The Acute Electrocortical and Blood Pressure Effects of Chocolate


  • Michelle Montopoli Department of Psychological Sciences Northern Arizona University
  • Larry C Stevens Department of Psychological Sciences Northern Arizona University
  • Constance Smith Department of Psychological Sciences Northern Arizona University
  • George Montopoli Department of Mathematics Arizona Western College
  • Stephanie Passino Department of Psychological Sciences Northern Arizona University
  • Somer Brown Department of Psychological Sciences Northern Arizona University
  • Lena Camou Department of Psychological Sciences Northern Arizona University
  • Katie Carson Department of Psychological Sciences Northern Arizona University
  • Shannon Maaske Department of Psychological Sciences Northern Arizona University
  • Kathleen Knights Department of Psychological Sciences Northern Arizona University
  • William Gibson Department of Psychological Sciences Northern Arizona University
  • Joyce Wu Department of Psychological Sciences Northern Arizona University



Chocolate, Cocoa, Cacao, L-theanine, EEG, Blood Pressure


Objective: The present study investigated the effects of consuming chocolate on electroencephalograph (EEG) frequencies and localization and on blood pressure.  Method: Across six conditions, 122 participants consumed either higher (60%) cacao chocolate, low (0%) cacao chocolate, higher cacao chocolate +L-theanine, high sugar water, low sugar water, or water.  EEGs, blood pressure, and mood were measured before and after a 60-minute digestion period.  Results: Analyses indicated a decrease in frontal, parietal, and temporal theta and an increase in occipital beta EEG following the consumption of a 60% cacao confection compared with control conditions.  Diastolic blood pressure increased with the consumption of higher cacao chocolate when compared to water alone and to higher cacao chocolate  + L-theanine. Diastolic and systolic blood pressure decreased following consumption of higher cacao + L-theanine chocolate, averaging 4-8 mmHg. No condition-specific mood changes or gender differences were found.  Conclusions: This study suggests an acute stimulating effect of cacao on the human brain and vasoconstrictive effects on peripheral vasculature, the latter of which appear to be offset by an L-theanine additive.  Significance: This is the first known study to investigate acute EEG effects of consuming chocolate and suggests a potential attention-enhancing effect.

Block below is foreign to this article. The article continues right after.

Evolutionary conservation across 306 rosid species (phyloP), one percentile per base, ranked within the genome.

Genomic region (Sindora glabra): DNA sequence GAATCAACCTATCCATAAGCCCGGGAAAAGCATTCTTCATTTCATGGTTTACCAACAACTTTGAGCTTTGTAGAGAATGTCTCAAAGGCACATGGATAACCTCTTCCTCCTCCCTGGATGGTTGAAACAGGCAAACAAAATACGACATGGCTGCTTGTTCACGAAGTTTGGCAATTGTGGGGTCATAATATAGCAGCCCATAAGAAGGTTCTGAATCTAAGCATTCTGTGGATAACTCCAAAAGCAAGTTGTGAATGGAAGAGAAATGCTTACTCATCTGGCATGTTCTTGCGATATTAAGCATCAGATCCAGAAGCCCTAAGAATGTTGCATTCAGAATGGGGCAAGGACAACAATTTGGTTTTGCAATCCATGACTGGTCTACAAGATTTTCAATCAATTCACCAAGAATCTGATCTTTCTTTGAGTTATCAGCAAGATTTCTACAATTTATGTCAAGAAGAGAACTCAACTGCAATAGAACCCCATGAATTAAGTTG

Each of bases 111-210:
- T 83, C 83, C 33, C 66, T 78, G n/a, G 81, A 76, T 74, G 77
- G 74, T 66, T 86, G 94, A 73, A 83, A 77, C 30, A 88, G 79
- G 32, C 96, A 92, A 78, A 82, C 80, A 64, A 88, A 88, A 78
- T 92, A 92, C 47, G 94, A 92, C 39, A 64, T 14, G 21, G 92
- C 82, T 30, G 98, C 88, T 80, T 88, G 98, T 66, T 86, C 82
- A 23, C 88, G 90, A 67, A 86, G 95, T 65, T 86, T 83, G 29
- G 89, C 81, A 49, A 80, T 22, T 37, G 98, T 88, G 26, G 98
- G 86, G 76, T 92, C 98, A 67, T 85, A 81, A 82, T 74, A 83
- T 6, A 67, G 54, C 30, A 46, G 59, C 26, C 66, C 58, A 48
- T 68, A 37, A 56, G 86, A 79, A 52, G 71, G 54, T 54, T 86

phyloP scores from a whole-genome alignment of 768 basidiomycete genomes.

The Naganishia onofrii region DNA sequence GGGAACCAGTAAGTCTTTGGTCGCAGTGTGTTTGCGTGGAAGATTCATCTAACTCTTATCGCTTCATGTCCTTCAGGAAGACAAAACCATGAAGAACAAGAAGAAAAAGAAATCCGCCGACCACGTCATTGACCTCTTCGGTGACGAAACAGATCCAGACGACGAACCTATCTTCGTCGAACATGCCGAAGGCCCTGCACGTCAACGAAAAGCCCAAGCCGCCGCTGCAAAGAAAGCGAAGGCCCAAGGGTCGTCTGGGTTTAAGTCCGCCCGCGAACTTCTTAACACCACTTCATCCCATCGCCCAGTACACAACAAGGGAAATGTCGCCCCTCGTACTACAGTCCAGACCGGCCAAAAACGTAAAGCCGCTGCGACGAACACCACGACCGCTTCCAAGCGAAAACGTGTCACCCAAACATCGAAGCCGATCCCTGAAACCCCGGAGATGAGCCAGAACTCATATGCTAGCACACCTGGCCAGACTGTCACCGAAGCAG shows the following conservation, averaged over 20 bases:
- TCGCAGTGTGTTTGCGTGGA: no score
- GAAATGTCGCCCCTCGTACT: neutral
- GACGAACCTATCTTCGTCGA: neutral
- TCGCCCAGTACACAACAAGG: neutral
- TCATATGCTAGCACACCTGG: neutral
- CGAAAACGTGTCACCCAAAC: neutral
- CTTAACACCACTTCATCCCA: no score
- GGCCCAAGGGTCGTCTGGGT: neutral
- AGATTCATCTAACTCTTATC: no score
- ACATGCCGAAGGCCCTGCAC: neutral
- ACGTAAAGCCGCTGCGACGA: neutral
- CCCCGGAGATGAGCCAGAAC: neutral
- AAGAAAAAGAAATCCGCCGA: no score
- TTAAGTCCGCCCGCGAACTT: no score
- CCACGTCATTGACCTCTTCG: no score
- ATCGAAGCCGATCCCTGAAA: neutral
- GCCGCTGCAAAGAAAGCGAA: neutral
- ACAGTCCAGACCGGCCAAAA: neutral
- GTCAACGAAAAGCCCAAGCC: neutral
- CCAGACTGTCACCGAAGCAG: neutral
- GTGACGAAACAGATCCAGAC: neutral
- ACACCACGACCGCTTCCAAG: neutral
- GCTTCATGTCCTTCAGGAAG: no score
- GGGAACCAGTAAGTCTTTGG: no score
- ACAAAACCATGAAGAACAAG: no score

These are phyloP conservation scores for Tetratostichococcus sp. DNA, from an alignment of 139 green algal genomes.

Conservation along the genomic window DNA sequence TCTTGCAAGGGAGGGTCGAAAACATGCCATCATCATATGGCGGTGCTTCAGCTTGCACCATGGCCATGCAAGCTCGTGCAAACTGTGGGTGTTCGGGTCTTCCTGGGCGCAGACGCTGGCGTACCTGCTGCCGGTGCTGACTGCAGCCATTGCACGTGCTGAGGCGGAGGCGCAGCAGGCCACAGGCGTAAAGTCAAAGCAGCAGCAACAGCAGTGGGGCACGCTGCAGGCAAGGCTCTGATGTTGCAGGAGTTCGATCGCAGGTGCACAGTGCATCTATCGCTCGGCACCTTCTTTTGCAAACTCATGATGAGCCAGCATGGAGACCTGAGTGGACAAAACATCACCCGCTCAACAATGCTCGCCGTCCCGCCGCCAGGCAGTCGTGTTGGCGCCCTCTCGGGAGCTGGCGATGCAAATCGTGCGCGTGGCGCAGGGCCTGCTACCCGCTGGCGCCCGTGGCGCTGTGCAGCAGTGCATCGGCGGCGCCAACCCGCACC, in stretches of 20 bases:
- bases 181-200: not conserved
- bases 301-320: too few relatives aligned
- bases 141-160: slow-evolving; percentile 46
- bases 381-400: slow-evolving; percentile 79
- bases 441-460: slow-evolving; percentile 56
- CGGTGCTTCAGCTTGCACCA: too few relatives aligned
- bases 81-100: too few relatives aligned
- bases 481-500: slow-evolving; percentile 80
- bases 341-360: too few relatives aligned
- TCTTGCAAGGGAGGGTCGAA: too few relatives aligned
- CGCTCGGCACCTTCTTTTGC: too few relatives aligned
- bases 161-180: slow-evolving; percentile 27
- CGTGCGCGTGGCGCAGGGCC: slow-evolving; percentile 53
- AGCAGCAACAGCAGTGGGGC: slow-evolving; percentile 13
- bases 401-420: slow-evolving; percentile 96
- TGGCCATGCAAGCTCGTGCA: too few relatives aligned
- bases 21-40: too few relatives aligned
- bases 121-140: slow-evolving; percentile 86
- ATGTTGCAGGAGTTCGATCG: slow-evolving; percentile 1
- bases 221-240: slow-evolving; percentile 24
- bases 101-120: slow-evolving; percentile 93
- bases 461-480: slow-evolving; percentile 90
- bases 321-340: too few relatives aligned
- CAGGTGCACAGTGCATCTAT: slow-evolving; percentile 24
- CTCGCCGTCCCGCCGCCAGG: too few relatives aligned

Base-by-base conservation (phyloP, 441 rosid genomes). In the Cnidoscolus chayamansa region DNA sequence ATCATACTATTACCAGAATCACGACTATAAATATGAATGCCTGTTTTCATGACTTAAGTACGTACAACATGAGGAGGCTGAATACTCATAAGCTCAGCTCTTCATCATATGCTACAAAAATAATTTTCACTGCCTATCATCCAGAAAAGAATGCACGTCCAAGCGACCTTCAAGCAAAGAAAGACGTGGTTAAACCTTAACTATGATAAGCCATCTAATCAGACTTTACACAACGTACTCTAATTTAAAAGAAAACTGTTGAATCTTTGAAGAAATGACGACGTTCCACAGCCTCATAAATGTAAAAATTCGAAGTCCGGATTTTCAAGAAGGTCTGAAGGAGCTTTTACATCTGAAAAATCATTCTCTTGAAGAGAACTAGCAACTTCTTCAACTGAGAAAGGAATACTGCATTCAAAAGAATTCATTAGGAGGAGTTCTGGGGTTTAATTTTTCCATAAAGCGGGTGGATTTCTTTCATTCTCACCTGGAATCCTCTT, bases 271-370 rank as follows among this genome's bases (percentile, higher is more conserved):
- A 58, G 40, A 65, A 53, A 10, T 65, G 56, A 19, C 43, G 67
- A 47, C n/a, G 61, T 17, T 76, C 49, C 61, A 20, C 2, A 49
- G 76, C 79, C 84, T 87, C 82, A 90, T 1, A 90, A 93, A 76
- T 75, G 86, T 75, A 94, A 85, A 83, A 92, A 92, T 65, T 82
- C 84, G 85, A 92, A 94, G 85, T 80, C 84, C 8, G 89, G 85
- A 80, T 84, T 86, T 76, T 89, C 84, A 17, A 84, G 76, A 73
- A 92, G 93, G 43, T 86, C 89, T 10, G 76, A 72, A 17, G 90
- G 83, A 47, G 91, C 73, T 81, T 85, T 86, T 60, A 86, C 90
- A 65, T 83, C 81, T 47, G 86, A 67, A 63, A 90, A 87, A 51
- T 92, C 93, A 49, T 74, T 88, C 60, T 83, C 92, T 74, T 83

Author Biography

Larry C Stevens, Department of Psychological Sciences Northern Arizona University

Department of Psychological Sciences

Northern Arizona University

Full Professor of Psychological Sciences

Licensed Psychologist

National Science Foundation Research Experiences for Undergraduates Site Grant PI and Program Coordinator


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